Colorado Supreme Court Justices Face Threats After Disqualifying Trump
Multiple news outlets are reporting that Colorado Supreme Court justices are being subjected to threats and online harassment following their decision to disqualify former President Donald Trump from the 2024 presidential primary election. According to analysis conducted by Advance Democracy and reported by NBC News, posts advocating violence towards the justices spread rapidly on social media platforms after the court’s ruling.
The state Supreme Court based their disqualification of Trump on the grounds that his actions leading up to the Capitol riot on January 6, 2021, constituted engaging in insurrection, thereby violating the 14th Amendment to the U.S. Constitution. The court’s decision has sparked outrage among Trump supporters, leading to a surge in online threats directed at the justices.
To address these concerns, the FBI and local law enforcement agencies have launched investigations into the threats. The FBI has assured the public that they will pursue investigations of any threats or acts of violence committed by individuals using extremist ideologies as justification. The Denver Police Department has also increased patrols near the justices’ homes and is providing additional support upon request.
In a concerning development, Denver police responded to an apparent hoax report at one of the justices’ homes on Thursday. This incident further highlights the seriousness of the threats faced by the justices and the need for increased security measures.
A recent report by Advance Democracy has shed light on the extent of the violent rhetoric directed at the justices and Democrats following the court’s ruling. The report identified numerous threatening posts on social media, pro-Trump forums, extremist websites, and even on Truth Social, a platform recently launched by Trump. Some of these posts called for the death of judges, while others suggested physical harm, such as a roundhouse kick, against a judge.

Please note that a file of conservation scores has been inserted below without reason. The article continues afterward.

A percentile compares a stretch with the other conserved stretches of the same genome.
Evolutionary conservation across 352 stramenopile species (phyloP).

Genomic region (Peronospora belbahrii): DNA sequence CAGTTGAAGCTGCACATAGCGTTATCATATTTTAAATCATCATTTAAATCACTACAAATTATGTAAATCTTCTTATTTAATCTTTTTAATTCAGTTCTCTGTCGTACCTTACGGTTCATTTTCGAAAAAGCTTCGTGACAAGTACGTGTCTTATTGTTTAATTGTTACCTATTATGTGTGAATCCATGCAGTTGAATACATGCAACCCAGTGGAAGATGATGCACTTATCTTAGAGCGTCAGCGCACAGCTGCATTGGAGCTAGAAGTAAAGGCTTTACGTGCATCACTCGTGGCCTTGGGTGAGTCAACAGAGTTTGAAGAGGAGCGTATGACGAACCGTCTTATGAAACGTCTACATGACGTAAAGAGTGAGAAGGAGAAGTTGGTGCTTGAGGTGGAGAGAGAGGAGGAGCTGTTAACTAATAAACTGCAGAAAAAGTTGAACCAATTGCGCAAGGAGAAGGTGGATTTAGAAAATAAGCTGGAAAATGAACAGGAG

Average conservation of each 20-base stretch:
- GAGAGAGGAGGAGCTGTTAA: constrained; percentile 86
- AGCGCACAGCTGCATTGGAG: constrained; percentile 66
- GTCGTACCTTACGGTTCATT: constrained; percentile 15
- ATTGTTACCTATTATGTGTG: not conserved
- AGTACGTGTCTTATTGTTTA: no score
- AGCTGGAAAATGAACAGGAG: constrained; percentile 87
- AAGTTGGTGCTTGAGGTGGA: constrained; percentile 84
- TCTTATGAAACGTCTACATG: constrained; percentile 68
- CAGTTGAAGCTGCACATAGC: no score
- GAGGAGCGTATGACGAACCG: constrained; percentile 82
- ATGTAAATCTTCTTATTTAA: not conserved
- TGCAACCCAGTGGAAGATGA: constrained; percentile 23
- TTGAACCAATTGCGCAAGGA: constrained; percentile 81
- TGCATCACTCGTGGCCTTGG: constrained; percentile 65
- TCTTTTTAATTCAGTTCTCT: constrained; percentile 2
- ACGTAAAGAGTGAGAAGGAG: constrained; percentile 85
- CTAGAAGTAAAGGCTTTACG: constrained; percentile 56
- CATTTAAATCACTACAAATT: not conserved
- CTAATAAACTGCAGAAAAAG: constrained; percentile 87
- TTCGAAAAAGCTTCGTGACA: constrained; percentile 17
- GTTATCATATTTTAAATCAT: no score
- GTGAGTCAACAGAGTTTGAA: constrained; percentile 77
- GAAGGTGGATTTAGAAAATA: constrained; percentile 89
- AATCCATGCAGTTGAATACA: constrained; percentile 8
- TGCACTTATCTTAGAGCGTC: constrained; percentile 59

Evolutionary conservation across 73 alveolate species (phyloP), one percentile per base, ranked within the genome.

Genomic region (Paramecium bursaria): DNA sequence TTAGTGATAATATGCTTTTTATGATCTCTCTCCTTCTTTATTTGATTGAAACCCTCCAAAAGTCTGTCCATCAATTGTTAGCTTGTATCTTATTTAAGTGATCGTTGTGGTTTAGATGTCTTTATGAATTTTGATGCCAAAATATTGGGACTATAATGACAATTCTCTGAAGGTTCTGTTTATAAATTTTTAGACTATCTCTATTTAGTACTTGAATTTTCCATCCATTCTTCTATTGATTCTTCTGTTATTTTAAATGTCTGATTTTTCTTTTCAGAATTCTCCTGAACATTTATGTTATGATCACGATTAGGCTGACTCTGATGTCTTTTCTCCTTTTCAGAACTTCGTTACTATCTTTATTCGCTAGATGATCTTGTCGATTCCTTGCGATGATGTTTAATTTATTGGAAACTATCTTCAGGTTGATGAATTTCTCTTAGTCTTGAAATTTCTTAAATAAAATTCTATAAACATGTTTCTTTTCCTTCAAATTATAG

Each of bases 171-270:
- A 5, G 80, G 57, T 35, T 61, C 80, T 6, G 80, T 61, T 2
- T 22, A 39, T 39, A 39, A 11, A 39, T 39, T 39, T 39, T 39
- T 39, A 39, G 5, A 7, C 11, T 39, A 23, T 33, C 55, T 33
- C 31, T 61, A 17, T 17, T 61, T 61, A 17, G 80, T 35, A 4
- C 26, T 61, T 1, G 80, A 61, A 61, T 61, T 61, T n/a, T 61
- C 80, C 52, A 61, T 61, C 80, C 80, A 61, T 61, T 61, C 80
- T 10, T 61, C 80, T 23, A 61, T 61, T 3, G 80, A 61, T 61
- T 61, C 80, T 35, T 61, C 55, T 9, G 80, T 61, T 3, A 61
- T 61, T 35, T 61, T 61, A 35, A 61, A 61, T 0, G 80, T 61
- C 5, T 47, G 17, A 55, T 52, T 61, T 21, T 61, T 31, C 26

The Colorado Judicial Department has declined to comment on security matters, leaving it unclear how officials plan to address the escalating threats faced by the justices. However, the Colorado Supreme Court’s decision is grounded in their assessment that Trump’s actions during the Capitol riot constituted incitement to insurrection, rendering him ineligible for office.
The high court’s ruling also overturned a lower court decision that had previously concluded the 14th Amendment did not apply to the president. This constitutional amendment prohibits individuals who engaged in insurrection from holding public office.
With investigations underway and increased security measures in place, Colorado’s Supreme Court justices are seeking to protect themselves and ensure the safety of their deliberations, even as they face a wave of threats and online harassment.
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